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Three part disharmony

Sisters of Swing tells the story of the Andrews Sisters

By Michael Summers


Fort Wayne Reader


During their heyday in the 30s and 40s, the Andrews Sisters racked up the kind of sales and chart success that would make The Beatles blush. They were household names, working with many of the popular entertainers of the day and singing for the troops at home and abroad during World War 2. They were featured in films, and of course, they were all over the radio. Even over half-a-century later, you’d be hard pressed to find someone who doesn’t know “Boogie-Woogie Bugle Boy”…

But, in the grand tradition of sibling musical acts, they fought backstage. A lot. “I don’t think many people know how much conflict went on between the sisters,” says Elyse Losen, who plays LaVerne in the Fort Wayne Civic’s production of Sisters of Swing. “You have these cute, upbeat songs, these great harmonies… They’re working with all the big names like Danny Kaye and Bing Crosby, but there were a lot of issues behind the scenes.”

Sisters of Swing, which begins its run at the Fort Wayne Civic Theatre on May 2, tells the story of Patty (Meagan Solloway), LaVerne (Elyse Losen), and Maxene (Jessica Butler) and their sometimes tumultuous life in show business, and features songs from the Andrews Sisters’ extensive hit parade. “It starts when they’re little girls, focuses on them becoming the Andrews Sisters, and then highlights their struggles once they become ‘the Andrews Sisters’,” explains Jessica Butler.

The songs themselves are woven into the drama on stage. Both Butler and Losen site one particular scene set to the song “Near You” as being one of their favorites. “It’s a song about being close to someone,” Butler says. “It’s this… ‘Oh I just love being near you/when we’re apart/I can’t face my heart…’ type of thing. And we’re singing that song as we’re fighting about stealing each other’s clothes and always being with each other.”

It’s a situation that at least one of the actresses can relate to. Elyse Losen (LaVerne) grew up in a musical family, singing with her cousins. Unlike the Andrews Sisters, it wasn’t Losen’s parents that were the motivators behind the scenes, it was her grandmother. “There were 17 first cousins, and she made us into a mini-choir,” laughs Losen, who recently moved to Fort Wayne from Ann Arbor. “So those squabbles about whose part is whose and ‘get off of my note…’ It was all very familiar.”

Losen’s grandmother actually taught Losen and her cousins to sing and harmonize to the Andrews Sisters music when they were growing up. That helped Losen prepare for some of the musical challenges in Sisters of Swing, but re-creating those distinctive Andrews Sisters harmonies isn’t easy. “When there’s only three of you, that makes it really difficult,” she says. “When one person is off, that throws off everything.”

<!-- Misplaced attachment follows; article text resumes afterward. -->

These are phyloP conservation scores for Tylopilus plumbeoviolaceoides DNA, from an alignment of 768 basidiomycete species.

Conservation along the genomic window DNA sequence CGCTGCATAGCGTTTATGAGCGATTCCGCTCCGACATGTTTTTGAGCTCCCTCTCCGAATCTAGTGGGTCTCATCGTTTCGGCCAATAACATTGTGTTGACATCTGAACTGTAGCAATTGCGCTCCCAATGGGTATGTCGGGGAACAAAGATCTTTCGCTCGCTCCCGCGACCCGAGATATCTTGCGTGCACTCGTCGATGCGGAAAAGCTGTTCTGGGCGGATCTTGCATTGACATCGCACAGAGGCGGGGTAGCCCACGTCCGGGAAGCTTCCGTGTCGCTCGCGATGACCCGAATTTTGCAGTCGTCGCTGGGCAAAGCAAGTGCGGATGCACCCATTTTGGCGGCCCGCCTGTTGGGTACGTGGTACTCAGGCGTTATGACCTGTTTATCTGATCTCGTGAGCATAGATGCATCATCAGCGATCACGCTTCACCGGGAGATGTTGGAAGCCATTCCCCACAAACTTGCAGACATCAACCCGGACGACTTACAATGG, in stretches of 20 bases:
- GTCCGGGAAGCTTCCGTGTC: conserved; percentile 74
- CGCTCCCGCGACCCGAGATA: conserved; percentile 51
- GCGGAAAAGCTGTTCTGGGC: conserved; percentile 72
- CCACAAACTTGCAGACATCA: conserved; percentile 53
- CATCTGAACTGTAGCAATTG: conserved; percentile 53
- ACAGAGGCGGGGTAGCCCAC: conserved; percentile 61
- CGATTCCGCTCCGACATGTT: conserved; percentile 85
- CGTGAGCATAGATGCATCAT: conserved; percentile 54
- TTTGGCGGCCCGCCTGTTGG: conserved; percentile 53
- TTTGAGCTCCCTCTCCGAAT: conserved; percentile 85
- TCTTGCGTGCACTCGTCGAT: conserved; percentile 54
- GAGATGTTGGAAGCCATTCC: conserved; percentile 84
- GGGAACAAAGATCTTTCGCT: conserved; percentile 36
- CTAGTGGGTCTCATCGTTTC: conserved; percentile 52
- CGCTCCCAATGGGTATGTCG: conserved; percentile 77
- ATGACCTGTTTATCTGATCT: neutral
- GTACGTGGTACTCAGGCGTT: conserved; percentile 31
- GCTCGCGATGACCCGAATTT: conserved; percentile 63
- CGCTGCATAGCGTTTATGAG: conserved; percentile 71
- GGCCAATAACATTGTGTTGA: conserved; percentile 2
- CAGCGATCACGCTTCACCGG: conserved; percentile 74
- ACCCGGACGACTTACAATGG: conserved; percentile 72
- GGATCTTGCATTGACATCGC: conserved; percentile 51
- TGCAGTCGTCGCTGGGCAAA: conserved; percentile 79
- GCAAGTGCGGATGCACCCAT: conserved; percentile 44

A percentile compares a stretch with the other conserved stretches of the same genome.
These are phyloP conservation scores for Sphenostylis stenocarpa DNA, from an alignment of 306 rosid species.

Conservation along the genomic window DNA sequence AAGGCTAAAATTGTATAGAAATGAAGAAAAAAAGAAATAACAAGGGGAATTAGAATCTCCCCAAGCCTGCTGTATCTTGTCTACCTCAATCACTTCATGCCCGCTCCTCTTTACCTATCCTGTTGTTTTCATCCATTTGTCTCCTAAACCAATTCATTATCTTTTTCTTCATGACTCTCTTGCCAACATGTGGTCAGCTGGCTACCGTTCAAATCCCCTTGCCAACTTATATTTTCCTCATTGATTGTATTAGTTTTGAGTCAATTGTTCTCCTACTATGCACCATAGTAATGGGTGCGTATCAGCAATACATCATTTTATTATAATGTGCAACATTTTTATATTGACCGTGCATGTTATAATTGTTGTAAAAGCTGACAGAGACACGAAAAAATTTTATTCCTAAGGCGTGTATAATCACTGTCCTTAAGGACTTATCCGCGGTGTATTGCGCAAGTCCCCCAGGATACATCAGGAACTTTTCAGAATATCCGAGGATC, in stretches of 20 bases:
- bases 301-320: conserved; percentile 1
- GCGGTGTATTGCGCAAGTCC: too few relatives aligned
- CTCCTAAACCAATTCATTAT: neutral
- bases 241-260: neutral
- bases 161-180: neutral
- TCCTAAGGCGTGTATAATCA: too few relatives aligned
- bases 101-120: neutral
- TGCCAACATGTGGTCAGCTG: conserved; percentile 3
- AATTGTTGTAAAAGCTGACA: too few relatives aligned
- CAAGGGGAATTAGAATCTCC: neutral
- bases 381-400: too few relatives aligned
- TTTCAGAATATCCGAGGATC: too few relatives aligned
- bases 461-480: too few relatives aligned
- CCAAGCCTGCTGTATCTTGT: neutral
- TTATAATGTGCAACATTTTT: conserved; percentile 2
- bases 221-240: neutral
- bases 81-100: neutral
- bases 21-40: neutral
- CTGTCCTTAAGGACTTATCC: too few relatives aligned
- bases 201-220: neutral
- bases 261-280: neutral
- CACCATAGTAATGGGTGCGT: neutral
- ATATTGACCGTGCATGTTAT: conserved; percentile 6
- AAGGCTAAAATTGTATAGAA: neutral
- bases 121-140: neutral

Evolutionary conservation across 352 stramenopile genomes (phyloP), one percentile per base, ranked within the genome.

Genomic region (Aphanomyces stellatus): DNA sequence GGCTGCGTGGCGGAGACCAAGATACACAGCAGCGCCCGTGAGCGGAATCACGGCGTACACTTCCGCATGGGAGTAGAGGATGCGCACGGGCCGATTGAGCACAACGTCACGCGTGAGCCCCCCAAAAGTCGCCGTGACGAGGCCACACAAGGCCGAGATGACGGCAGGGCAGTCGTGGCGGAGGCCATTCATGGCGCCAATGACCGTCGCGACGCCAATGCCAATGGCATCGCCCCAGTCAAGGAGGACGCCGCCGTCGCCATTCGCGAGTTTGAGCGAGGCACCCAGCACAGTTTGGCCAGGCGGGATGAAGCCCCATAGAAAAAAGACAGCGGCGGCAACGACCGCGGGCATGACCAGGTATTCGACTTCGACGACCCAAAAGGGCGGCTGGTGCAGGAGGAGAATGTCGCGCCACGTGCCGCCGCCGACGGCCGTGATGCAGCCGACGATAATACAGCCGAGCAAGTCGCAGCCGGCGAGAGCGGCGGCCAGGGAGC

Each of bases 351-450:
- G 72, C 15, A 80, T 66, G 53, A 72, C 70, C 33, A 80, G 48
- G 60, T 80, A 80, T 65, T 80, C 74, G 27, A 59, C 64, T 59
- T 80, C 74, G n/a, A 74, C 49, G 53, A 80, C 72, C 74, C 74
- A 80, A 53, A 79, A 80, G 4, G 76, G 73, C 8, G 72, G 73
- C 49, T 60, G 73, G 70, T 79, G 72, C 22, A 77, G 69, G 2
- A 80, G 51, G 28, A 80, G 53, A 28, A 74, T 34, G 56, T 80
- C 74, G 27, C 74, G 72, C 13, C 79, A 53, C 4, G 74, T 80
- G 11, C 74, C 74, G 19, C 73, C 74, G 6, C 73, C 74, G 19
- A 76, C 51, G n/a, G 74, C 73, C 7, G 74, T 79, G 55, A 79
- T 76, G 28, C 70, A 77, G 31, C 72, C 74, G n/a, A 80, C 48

“What the Andrews Sisters were going for was a trumpet sound,” Losen continues. “They really wanted their voices — when they were locked in harmony — to mimic the horn section, and when there’s only one person singing each part, you have to be on 100% of the time, or you lose that sound entirely.”

Jessica Butler rates Sisters of Swing as the most difficult musical she’s ever done. “… and I’ve been in a ton of musicals,” she says. “Each of us have a solo song, or a song where we sing the majority by our self. But we sing 30 some songs, and they’re all different harmonies.”

The part Butler sings — Maxene — is especially tricky. “I’m not singing any melody. I’m either singing above the melody or below the melody. Sometimes it flips in the middle of a song, or sometimes in the middle of a phrase, and so trying to remember… ‘Am I singing above Patty here? Am I singing below Patty here? Which way am I harmonizing?’ It definitely keeps me on my toes.”

When it comes to favorite songs, the cast begs off having to pick just one (though “Boogie Woogie Bugle Boy is always given a nod). But one of Butler’s favorites is a lesser known tune called “Dina,” a song that comes towards the beginning of the show, when Patty, Maxene and LaVerne are listening to the radio as young girls, trying to imitate the Boswell Sisters. “Not many people know the song,” Butler says. “But it’s a short, fun song, and it’s one of the few times you actually get to hear us sing a capella.”

The Fort Wayne Civic Theatre presents Sisters of Swing

Arts United Center
303 East Main Street

Friday, May 2 at 8:00 PM
Saturday, May 3 at 2:00 PM — matinee
Saturday, May 3 at 8:00 PM
Sunday, May 4 at 2:00 PM — matinee

Friday, May 9 at 8:00 PM
Saturday, May 10 at 2:00 PM — matinee
Saturday, May 10 at 8:00 PM
Sunday, May 11 at 2:00 PM — matinee


$29 Adults
$24 Sunday Senior Matinees
$17 Age 23 and under

Prices include ArtsTix Box Office fees

For tickets, call (260) 424-5220 or go to fwcivic.org

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©2018 Fort Wayne Reader. All rights Reserved.